Time to Cut Off NPR
National Public Radio continues to define itself in every way as a taxpayer-funded nest of leftism. NPR couldn't just supportively report on the Occupy Wall Street protests. A fire-breathing spokeswoman for the "Occupy DC" protests against capitalism was also an NPR host.
Lisa Simeone was an NPR anchor for their weekend version of the newscast "All Things Considered" for a year and a half, from late 2000 to early 2002. Now this radical was leading protests as she hosted a radio documentary series called "Soundprint" and an arts show, "The World of Opera."
Liberals have focused on the opera show so as to dismiss criticism from conservatives. Time TV writer James Poniewozik joked "Have you long worried that your station was undermining capitalism through its broadcasts of the Ring Cycle? Tired of having your children brainwashed by the socialistic messages of La Traviata?"
Okay, so put the shoe on the other foot. Imagine an NPR opera host working the weekends for the Tea Party. Time magazine writers would require smelling salts.
They are focusing on the opera angle in order to dodge the much larger issue. In an era of trillion-dollar deficits, how much longer are we going to pretend that it is an essential function of government to prop up the wholly unnecessary NPR to spew on the air the same warmed-over Sixties bilge the OWS rabble spews on the streets? It's time for Congress to cut the umbilical cord and stop bankrolling this rogue political operation.
The narrower question about Lisa Simeone was whether NPR was going to live up to its own ethics rules, which forbid attending protests, let alone organizing them and serving as public-relations staff for them. The "Soundprint" series, which is not produced by NPR but is a current-events show, fired Simeone. That decision was a no-brainer.
But the opera show, also not produced by NPR, but by an affiliate station in North Carolina, arrived at a different solution. NPR announced it would no longer distribute the program to the 60 stations which air it. Instead, the local station would. That's merely solving an appearance problem, and nothing more.
It is inexcusable that NPR didn't fire Simeone long ago. It did nothing to stop Simeone before the story blew up in their faces. There was Simeone in a YouTube video uploaded three months ago, declaring with an angry face that, "The time has come to stop these wars in Iraq and Afghanistan and all the other places we're now bombing with our drones and other equipment, and to demand that money that's being spent and wasted on slaughter come home here to spent in the U.S. on human needs."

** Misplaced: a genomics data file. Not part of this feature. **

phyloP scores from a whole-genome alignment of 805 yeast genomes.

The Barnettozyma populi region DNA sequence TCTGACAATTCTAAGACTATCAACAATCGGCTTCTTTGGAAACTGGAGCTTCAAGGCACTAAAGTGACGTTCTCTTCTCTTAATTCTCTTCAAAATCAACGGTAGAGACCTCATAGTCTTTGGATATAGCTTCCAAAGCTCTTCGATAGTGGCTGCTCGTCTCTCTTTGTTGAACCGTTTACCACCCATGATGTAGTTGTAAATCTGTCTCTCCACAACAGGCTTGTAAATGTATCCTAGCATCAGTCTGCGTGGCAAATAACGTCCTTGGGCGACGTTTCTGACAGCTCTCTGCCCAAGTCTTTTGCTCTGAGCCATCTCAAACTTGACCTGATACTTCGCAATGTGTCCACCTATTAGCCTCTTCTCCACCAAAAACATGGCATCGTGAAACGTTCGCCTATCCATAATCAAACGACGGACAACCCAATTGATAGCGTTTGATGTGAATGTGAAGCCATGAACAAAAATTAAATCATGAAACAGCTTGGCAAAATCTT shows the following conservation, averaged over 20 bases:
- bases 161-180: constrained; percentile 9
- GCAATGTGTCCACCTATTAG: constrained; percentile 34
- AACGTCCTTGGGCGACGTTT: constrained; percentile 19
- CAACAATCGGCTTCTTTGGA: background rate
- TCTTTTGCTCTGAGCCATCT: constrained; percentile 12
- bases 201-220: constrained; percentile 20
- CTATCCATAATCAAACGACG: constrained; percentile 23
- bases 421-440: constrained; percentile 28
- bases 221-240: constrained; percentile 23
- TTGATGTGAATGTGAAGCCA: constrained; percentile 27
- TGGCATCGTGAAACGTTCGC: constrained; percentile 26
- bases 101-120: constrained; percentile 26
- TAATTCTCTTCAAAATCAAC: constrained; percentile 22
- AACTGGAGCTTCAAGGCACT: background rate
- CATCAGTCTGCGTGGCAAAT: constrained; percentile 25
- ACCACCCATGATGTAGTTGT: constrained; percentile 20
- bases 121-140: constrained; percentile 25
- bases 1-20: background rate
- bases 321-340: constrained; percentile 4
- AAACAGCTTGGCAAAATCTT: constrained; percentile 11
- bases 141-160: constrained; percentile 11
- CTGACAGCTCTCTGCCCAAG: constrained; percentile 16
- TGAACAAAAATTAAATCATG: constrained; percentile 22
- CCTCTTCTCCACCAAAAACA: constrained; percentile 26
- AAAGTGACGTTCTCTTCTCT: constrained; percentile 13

Simeone promised she and her gang were going to sit on the cold ground for months to demand radical "reforms" in American government. A quick Google search found Simeone was all over the news as a spokeswoman in the first weeks of the protests. It was only when The Daily Caller exposed this radical that NPR acted.
In this atmosphere of controversy, one of NPR's current news anchors, Michele Norris, announced that she would temporarily step down from the anchor chair (and political reporting) for a year while her husband, Broderick Johnson, works as a senior advisor to Obama's re-election campaign. She'll still report, just not fry the political hot potatoes.
This is hardly shocking. The former NPR news boss Ellen Weiss – the one that hastily fired Juan Williams for his Fox News appearances – had a husband who served on President Obama's advisory council on faith-based issues. The notion that NPR is attached at the hip to ultraliberal Democrats isn't just something you hear on the air. It's an attachment that includes marriages and deep friendships and long-standing quiet political alliances.
It's natural that in this spotlight, NPR would try to avoid appearances of a conflict of interest. But the entire enterprise is a massive conflict of interest – created by Democrats and funded by Democrats and protected from scrutiny of its "news" product by Democrats. With today's massive debt, the government could not only remove the subsidies, but sell off all the property and fancy equipment it's subsidized for decades. It's a compromise to merely turn off the spending spigot and call it...uneven.